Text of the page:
When you blend a lambic with a saison, you have Mikkeller’s upcoming holiday release – Win Bic. A little backstory, Mikkeller has just released a new round of spontaneously fermented brews (lambics) dosed with different fruits. You take that bottle of funky, and blend it with a saison, you have yet another unforgettable release from the world’s most prolific gypsy brewer.
Look for this late fall, 2013.
Style: Wild Ale
Availability: 750 ml bottles
Mikkeller (Denmark) released a series of spontaneously fermented beers in 2012, each featuring a different fruit addition. 2013 should see a new round of those funky beers. The base beer for SpontanGooseberry is a lambic. Mikkeller threw in gooseberries for this addition.
The gooseberry is native to Europe, grows on a bush, and basically tastes like a sour grape. We’re pretty sure you can expect a base SpontanAle without fruit additions for your comparison.
Lambic, The Rundown.
A lambic is a spontaneously fermented beer. What’s that? The beer is exposed to wild yeasts and bacteria. In this case (most likely) these wild yeasts live in the oak of the barrels they are aged in. The result is a tart/sour tasting beer.
Ithaca Brewing’s Le Bleu won’t make the 12/31 release date this year. It’s looking like January, 2012.
Bleu, our delightful darling of a barrel-aged blueberry sour ale will be ready when it wants to be ready, and that is NOT on Dec. 31st this year. We are closely monitoring its progress. Please check back in mid-January 2012 when we announce any release updates.
About Le Bleu:
Brewed with New York State Blueberries and Brettanomyces, Le Bleu is a blend of barrels filled in 2007, 2008, and 2009. It’s finished in the bottle with Champagne yeast.Enjoy the dusty rose appearance, mouthwatering aroma of ripe berries, piquant flavor and quick finish.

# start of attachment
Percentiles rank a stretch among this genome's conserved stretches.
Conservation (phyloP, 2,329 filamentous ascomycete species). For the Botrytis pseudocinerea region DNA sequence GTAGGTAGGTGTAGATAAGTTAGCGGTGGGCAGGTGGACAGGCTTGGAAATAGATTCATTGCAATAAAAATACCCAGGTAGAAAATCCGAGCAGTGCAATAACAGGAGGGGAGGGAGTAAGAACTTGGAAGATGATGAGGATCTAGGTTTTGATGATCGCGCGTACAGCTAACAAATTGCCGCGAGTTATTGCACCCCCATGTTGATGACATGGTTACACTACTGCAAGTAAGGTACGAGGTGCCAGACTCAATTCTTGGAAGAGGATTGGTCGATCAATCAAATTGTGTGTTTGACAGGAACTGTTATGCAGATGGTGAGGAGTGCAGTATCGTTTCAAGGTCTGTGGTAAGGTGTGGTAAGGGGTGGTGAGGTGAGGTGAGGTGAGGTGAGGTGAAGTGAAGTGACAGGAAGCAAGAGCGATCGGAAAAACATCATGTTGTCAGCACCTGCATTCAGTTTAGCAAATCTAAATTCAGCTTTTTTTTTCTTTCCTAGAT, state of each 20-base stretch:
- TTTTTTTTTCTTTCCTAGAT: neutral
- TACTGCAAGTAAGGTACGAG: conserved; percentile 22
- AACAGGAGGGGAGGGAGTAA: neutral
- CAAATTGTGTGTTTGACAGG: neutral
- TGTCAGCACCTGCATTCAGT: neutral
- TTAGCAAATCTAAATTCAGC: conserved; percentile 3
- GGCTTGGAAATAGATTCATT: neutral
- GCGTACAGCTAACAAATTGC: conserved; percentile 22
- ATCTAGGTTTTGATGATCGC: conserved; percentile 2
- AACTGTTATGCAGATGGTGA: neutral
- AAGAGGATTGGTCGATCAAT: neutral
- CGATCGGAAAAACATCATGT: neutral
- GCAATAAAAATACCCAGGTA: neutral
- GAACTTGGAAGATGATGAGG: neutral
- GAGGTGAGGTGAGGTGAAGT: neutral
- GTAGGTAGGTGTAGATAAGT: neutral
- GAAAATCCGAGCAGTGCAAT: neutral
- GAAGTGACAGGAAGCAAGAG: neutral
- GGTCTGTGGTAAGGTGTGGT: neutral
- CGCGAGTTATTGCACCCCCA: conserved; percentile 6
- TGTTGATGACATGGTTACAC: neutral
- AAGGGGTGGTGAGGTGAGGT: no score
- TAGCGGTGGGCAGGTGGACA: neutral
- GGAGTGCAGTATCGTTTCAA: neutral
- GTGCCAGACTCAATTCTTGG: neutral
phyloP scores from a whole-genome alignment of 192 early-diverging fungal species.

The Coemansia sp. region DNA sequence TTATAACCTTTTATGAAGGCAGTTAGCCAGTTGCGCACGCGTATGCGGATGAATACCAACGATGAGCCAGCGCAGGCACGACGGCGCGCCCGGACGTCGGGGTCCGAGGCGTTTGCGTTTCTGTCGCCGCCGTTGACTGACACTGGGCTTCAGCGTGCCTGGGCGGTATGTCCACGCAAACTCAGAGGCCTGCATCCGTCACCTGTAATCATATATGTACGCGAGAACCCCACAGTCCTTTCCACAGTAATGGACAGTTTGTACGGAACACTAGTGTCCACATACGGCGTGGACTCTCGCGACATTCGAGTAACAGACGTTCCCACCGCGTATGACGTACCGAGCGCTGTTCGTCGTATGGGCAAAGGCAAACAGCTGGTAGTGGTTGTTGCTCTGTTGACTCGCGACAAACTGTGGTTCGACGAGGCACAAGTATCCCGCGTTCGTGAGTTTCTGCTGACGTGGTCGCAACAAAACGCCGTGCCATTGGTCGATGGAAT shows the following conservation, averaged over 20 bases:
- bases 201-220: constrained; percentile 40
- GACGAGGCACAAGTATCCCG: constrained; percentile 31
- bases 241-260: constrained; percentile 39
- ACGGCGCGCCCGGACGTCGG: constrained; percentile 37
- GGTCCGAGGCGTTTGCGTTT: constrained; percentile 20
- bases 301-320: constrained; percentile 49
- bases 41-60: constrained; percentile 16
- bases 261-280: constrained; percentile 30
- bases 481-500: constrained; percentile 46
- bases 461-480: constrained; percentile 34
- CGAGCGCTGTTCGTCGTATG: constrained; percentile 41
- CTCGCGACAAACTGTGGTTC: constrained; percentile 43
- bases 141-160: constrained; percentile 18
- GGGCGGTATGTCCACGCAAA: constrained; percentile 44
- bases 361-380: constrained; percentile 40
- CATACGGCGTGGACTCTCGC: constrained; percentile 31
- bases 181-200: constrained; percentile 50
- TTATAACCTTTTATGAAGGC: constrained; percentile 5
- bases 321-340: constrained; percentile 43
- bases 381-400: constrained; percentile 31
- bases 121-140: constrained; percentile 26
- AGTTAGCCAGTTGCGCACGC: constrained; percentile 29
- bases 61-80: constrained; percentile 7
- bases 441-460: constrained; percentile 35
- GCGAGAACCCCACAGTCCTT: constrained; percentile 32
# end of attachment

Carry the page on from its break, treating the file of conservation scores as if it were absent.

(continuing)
Hops:Acidulated, Northern Brewer
Malts: 2-Row, American Wheat
Other: Blueberries, Brettanomyces, and Champagne yeasts
Style: American Wild Ale
Availability: 750ml bottles. Seasonally
Our series of “wild” ales, barrel-aged with boisterous cultures like Lactobaccillus and Brettanomyces, develop such complexity that we created this gauges to indicate levels of the three most prominent flavor characteristics. Each Love Child has it’s own unique balance and emphasis.
Amorosa begins as Lost and Found Ale (Abbey ale, w/ raisins). After brewing, it’s transferred into red wine barrels where it spends the next year getting raspberries added to it 3 different times. Here’s the the beer equation (adding Lost & Found, plus the extra TLC)
Style: Dubbel, Lost & Found. American Wild Ale, Amorosa.
Hops: German Magnum and German Tettnang
Malts: Two Row, Wheat, Medium and Dark English Crystal, Special B and Chocolate Malt.
Adjuncts: Dextrose, raisin puree.
1 year, red wine barrels.
2011 Release is March 26th.
LA’s Flavor Profile: The first sip produces a sweet start with a long drawn out sour finish. So of the sweetnewss from the raspberries comes out before acidic notes join the mix. On the back end of the beer is a smoothing oak character which keeps the beer from becoming dull.
Availability: 375 ml bottles. Lost Abbey ships to 8 states. Who/where gets them after the release? Mystery.